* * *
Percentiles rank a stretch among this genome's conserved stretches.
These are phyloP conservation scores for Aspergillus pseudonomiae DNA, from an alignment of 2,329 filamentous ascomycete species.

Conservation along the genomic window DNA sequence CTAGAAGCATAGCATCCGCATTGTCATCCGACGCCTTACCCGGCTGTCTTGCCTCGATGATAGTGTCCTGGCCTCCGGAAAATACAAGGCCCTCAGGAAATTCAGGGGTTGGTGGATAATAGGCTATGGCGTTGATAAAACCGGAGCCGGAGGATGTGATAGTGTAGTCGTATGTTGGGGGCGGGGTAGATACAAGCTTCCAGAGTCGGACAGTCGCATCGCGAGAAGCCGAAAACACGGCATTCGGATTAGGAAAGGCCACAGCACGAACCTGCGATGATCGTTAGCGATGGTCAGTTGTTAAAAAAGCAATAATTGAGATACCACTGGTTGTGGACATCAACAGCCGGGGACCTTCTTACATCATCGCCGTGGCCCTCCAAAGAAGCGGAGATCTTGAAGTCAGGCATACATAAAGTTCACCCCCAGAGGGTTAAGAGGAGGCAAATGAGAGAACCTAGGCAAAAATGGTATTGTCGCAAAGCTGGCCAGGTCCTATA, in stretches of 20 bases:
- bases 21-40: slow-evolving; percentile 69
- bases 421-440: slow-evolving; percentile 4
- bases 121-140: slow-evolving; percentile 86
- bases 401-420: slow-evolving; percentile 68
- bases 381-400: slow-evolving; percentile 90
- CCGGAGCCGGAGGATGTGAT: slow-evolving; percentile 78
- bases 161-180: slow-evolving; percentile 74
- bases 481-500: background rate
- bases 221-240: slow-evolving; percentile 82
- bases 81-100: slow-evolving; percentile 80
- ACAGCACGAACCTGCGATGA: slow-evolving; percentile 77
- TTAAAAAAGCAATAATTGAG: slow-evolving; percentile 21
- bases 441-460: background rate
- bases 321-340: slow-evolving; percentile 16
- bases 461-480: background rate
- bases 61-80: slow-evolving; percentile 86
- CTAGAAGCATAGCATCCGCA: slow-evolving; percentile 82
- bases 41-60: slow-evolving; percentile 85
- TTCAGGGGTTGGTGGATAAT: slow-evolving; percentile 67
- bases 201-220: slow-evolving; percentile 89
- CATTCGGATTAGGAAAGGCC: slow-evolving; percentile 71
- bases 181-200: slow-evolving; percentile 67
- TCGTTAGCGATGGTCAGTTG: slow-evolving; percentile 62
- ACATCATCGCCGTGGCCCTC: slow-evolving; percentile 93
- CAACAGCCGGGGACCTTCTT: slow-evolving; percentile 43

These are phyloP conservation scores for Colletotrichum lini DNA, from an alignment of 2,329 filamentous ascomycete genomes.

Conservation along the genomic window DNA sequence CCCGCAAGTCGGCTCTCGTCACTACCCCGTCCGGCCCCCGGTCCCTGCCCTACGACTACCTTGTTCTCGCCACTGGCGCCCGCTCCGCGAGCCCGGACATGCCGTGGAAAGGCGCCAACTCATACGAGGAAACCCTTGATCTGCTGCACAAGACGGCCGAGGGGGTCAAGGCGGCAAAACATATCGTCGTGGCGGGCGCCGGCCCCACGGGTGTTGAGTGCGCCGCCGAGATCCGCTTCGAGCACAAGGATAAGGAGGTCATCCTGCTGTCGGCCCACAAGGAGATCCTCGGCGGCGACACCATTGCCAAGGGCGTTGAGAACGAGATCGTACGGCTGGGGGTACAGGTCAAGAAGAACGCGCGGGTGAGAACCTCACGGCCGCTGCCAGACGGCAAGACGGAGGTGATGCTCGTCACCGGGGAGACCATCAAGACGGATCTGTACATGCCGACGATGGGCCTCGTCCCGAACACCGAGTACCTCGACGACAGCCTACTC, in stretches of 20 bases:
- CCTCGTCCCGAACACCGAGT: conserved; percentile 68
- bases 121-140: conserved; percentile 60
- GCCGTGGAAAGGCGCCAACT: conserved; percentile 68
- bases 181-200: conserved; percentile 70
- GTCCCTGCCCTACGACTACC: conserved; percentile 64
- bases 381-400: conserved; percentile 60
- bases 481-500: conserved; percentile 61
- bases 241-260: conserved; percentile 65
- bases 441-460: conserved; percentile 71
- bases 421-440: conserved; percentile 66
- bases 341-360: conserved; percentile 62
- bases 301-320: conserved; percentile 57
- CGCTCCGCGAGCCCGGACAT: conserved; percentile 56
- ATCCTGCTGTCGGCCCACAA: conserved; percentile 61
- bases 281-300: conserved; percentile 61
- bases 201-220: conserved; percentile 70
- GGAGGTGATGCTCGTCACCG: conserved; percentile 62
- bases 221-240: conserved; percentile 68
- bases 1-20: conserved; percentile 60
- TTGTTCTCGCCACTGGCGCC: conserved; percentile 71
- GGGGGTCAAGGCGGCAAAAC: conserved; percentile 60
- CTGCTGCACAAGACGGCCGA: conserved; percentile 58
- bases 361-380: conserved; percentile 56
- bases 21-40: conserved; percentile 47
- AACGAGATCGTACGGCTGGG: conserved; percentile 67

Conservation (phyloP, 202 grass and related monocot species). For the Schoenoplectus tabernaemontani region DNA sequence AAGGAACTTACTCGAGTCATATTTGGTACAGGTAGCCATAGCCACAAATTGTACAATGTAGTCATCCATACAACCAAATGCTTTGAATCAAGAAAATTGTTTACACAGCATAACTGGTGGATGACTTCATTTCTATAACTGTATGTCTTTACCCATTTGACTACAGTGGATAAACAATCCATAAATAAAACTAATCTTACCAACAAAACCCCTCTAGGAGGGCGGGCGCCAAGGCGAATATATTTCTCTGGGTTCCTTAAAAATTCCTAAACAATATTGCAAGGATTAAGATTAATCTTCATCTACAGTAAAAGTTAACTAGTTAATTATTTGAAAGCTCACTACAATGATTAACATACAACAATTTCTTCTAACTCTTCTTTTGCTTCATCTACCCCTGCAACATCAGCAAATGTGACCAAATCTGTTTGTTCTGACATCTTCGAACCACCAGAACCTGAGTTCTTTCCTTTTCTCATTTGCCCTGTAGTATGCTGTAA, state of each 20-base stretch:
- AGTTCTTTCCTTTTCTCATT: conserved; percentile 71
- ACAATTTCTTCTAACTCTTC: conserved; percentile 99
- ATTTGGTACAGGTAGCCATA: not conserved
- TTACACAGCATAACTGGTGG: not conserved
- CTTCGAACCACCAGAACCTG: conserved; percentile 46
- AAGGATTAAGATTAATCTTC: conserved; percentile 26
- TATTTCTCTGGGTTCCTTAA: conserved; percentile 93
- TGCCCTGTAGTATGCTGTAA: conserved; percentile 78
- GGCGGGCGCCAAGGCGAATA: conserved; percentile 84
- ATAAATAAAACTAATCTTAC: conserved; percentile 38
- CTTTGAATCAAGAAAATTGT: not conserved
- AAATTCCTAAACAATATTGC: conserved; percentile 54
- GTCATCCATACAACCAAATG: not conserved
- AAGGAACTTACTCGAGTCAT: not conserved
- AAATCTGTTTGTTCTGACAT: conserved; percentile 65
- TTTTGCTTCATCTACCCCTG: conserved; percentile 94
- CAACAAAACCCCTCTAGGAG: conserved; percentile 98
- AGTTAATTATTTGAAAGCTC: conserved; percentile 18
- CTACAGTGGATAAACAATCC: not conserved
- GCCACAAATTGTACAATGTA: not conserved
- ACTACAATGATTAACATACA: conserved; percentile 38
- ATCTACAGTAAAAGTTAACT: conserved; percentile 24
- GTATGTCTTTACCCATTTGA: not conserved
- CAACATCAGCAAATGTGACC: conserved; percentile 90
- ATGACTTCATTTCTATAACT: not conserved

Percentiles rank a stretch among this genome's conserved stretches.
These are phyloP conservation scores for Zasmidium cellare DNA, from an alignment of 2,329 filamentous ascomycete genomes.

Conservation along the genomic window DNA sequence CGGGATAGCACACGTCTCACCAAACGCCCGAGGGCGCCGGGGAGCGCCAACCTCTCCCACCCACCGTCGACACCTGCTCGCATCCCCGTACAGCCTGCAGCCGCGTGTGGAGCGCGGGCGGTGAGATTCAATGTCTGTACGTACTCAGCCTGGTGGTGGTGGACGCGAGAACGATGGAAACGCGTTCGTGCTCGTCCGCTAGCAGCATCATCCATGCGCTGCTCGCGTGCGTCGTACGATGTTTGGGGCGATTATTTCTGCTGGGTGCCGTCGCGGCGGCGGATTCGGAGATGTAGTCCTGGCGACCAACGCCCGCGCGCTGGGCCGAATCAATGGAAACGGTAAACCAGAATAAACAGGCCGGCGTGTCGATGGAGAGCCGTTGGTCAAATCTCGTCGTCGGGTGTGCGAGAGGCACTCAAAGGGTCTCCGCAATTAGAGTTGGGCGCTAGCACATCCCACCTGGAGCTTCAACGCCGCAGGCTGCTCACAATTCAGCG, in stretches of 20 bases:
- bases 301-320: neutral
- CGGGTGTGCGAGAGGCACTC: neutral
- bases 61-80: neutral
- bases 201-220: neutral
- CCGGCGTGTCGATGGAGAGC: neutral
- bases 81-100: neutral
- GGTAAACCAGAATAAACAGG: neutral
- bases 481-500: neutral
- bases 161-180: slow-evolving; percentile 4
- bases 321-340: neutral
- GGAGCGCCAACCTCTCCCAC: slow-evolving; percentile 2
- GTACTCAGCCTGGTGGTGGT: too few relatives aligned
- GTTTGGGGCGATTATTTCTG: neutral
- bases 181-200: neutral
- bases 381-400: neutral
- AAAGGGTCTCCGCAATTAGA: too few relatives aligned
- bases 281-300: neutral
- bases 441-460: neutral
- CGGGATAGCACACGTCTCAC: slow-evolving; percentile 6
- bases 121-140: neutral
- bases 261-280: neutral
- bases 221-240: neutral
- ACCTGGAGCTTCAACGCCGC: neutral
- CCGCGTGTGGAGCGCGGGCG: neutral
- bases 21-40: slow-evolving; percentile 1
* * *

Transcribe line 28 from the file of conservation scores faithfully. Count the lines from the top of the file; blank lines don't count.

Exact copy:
- CAACAGCCGGGGACCTTCTT: slow-evolving; percentile 43